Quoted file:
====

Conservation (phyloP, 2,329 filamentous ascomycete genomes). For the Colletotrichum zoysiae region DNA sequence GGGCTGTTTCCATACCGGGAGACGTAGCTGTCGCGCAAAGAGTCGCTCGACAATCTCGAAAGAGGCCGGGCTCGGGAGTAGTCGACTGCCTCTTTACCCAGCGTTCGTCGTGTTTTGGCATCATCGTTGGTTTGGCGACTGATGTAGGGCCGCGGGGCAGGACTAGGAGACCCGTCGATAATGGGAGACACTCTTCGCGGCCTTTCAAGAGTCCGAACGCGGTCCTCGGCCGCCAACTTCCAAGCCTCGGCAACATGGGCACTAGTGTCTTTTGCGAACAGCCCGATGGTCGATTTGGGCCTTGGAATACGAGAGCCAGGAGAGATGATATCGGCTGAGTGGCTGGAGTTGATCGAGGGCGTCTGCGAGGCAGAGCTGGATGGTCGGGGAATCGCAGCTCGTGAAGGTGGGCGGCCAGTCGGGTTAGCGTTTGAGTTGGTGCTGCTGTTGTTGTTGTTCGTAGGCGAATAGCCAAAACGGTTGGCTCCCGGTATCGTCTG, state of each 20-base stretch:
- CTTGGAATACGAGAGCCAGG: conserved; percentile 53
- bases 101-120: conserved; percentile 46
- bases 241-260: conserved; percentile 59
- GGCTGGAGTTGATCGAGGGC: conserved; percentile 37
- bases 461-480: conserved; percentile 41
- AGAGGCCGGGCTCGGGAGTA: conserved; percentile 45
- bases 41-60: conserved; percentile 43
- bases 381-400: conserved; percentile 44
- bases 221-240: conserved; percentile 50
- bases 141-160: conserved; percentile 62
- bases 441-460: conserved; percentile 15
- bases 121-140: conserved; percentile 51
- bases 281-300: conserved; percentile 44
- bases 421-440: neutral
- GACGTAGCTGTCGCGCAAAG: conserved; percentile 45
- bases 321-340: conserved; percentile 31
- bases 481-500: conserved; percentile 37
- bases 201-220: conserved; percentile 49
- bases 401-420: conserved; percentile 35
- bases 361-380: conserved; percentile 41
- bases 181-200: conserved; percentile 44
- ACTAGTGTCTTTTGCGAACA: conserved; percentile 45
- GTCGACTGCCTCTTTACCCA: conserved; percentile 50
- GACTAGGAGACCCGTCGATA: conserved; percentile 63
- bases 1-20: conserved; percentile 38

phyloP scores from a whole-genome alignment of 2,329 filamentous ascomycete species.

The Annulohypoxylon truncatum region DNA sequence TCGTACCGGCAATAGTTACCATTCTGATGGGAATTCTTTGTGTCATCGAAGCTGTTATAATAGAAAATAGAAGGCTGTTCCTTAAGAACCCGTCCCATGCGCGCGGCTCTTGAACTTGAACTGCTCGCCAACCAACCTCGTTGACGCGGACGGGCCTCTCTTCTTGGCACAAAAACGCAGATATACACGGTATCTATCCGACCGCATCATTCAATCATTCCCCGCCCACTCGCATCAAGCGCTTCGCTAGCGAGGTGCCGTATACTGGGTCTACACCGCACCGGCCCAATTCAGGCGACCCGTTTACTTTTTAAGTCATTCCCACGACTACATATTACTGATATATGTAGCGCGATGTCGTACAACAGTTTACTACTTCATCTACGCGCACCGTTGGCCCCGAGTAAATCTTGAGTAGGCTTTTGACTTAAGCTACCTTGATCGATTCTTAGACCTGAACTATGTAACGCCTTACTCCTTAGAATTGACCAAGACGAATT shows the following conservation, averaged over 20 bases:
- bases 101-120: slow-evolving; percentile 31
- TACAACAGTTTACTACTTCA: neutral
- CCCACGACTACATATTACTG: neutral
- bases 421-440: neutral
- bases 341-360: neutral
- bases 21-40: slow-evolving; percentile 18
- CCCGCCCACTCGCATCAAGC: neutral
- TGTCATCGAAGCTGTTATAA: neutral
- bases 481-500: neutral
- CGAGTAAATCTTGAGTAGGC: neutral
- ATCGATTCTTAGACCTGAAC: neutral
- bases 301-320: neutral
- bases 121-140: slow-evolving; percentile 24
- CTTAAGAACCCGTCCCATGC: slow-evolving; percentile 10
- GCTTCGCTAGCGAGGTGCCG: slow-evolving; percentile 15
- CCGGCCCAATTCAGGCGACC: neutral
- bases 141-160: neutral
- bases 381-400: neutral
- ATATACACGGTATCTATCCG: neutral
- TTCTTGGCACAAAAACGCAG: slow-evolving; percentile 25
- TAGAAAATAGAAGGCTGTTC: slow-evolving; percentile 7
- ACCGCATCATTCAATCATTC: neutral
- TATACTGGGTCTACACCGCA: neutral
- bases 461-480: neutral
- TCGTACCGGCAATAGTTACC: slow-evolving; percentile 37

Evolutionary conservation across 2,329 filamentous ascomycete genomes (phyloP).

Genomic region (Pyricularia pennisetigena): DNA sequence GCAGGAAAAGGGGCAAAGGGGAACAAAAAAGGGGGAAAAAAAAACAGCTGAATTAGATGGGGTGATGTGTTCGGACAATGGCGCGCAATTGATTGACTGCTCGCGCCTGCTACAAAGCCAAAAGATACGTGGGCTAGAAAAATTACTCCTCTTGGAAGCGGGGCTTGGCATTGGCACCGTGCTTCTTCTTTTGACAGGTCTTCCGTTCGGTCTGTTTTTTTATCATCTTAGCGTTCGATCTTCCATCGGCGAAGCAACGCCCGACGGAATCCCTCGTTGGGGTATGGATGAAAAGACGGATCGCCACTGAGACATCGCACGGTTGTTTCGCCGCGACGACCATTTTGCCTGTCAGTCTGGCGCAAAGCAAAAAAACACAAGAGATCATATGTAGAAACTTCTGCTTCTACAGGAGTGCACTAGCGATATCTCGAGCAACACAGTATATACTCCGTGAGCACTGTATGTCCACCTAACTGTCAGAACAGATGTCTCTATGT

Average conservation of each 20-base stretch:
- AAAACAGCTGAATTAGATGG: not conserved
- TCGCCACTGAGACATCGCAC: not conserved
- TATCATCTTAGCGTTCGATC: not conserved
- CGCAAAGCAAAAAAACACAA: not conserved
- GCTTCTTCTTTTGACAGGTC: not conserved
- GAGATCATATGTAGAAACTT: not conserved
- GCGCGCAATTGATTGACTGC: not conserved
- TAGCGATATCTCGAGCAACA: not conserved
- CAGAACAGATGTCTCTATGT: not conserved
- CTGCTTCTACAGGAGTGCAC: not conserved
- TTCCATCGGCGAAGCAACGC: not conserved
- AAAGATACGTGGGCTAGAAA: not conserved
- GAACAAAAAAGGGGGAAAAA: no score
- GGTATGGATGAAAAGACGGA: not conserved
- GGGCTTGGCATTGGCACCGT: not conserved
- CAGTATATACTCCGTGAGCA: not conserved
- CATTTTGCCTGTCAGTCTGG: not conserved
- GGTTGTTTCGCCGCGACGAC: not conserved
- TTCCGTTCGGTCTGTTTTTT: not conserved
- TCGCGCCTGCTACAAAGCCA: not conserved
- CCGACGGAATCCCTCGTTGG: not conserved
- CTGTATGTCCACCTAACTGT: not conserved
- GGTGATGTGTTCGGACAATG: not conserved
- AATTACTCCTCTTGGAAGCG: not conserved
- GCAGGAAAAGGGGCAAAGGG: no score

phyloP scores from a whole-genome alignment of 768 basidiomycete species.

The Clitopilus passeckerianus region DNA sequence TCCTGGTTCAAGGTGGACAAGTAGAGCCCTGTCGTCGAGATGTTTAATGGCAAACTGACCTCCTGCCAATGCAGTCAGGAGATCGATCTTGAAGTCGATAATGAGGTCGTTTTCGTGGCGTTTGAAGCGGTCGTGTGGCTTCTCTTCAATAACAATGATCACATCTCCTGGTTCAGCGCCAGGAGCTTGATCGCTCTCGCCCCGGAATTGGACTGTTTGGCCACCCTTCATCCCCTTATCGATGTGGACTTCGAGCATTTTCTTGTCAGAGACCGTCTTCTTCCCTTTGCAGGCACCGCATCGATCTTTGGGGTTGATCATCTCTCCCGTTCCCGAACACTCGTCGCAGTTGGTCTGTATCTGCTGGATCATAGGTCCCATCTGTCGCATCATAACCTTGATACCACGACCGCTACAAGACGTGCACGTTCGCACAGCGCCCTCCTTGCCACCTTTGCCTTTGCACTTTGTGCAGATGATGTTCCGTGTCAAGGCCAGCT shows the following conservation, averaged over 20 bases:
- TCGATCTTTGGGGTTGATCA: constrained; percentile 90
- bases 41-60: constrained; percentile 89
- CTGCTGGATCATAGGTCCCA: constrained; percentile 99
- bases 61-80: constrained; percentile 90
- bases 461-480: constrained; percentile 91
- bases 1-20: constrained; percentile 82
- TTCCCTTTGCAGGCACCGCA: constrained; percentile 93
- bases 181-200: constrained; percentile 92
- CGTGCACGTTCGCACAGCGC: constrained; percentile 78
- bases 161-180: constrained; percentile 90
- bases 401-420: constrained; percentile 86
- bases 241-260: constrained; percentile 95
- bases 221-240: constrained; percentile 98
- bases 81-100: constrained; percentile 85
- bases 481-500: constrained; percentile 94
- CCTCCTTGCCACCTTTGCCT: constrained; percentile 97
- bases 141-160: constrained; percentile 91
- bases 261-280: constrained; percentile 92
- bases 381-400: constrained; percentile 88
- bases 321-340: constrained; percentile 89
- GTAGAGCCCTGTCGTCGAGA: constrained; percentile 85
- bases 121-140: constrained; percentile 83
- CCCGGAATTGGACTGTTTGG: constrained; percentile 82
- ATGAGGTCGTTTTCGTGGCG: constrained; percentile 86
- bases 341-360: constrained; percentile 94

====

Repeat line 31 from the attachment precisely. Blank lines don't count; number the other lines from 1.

- CCCACGACTACATATTACTG: neutral